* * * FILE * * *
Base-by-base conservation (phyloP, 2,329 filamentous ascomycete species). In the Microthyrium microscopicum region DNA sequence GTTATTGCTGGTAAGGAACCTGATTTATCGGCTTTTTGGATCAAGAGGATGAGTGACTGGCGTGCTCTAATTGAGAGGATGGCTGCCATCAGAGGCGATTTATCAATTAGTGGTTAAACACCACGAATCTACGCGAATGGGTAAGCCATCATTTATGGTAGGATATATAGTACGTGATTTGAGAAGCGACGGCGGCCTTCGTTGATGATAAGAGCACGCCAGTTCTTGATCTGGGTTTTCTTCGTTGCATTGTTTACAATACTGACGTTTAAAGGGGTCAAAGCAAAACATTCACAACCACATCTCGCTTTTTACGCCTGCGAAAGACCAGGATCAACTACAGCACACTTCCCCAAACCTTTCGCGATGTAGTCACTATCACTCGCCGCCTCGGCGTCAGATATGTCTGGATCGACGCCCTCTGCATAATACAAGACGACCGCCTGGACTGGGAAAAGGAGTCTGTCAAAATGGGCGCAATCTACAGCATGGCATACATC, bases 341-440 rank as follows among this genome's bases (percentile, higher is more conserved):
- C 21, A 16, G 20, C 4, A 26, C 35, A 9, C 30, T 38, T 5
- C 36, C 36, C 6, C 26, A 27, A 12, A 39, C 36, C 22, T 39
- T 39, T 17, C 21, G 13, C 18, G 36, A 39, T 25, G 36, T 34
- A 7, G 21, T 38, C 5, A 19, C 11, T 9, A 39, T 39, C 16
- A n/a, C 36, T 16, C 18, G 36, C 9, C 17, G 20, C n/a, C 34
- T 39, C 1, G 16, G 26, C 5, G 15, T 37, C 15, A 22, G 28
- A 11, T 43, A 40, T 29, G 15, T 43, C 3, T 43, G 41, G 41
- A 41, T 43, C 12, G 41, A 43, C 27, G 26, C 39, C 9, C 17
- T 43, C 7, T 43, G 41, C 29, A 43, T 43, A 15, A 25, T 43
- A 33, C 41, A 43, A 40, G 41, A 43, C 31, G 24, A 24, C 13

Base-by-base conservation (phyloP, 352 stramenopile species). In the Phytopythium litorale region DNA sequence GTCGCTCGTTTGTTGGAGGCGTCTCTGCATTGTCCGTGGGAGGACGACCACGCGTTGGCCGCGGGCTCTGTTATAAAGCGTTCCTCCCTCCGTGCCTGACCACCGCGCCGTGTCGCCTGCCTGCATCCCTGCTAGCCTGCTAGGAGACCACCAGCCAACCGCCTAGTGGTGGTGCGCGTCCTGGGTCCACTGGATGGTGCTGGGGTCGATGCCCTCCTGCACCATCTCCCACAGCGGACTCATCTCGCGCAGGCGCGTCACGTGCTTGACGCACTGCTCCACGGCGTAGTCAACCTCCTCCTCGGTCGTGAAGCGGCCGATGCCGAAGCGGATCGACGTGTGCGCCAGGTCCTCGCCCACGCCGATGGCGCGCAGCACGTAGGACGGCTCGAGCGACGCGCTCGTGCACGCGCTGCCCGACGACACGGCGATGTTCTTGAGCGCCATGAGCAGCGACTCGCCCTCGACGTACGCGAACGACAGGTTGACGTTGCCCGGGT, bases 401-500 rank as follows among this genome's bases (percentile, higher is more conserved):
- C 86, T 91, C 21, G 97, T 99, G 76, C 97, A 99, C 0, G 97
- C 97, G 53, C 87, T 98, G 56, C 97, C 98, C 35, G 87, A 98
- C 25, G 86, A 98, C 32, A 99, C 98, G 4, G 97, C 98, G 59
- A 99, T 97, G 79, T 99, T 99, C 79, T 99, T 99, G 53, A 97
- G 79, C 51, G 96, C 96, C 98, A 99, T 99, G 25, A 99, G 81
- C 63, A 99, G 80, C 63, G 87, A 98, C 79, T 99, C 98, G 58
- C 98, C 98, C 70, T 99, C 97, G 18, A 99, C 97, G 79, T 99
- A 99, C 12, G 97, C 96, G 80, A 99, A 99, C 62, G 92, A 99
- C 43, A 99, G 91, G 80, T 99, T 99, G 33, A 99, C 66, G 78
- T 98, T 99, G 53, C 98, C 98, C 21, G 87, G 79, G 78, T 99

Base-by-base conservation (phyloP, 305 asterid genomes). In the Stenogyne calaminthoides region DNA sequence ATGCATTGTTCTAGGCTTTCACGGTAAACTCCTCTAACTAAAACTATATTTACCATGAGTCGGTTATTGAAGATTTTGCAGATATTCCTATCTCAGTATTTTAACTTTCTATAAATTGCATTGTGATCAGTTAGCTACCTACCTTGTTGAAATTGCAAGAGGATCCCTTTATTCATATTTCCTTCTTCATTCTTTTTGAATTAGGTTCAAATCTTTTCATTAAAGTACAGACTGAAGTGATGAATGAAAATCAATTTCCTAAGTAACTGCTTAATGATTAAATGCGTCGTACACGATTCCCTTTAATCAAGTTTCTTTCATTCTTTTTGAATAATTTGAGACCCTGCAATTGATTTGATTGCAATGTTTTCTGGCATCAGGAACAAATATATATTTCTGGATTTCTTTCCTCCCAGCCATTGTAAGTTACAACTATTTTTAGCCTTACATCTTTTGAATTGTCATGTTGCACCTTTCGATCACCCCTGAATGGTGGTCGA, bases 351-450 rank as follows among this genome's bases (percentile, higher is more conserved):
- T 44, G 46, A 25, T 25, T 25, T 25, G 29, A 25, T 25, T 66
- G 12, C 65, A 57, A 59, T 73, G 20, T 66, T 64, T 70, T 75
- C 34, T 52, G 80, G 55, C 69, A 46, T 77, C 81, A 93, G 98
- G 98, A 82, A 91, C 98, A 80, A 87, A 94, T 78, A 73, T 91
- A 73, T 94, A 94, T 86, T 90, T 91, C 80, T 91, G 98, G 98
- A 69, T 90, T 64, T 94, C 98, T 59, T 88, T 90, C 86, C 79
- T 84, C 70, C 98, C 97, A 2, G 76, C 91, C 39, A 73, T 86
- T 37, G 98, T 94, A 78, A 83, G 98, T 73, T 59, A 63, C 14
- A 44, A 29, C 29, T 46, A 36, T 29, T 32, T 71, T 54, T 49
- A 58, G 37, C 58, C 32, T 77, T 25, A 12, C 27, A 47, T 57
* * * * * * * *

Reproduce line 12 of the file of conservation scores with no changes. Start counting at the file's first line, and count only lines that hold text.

Base-by-base conservation (phyloP, 352 stramenopile species). In the Phytopythium litorale region DNA sequence GTCGCTCGTTTGTTGGAGGCGTCTCTGCATTGTCCGTGGGAGGACGACCACGCGTTGGCCGCGGGCTCTGTTATAAAGCGTTCCTCCCTCCGTGCCTGACCACCGCGCCGTGTCGCCTGCCTGCATCCCTGCTAGCCTGCTAGGAGACCACCAGCCAACCGCCTAGTGGTGGTGCGCGTCCTGGGTCCACTGGATGGTGCTGGGGTCGATGCCCTCCTGCACCATCTCCCACAGCGGACTCATCTCGCGCAGGCGCGTCACGTGCTTGACGCACTGCTCCACGGCGTAGTCAACCTCCTCCTCGGTCGTGAAGCGGCCGATGCCGAAGCGGATCGACGTGTGCGCCAGGTCCTCGCCCACGCCGATGGCGCGCAGCACGTAGGACGGCTCGAGCGACGCGCTCGTGCACGCGCTGCCCGACGACACGGCGATGTTCTTGAGCGCCATGAGCAGCGACTCGCCCTCGACGTACGCGAACGACAGGTTGACGTTGCCCGGGT, bases 401-500 rank as follows among this genome's bases (percentile, higher is more conserved):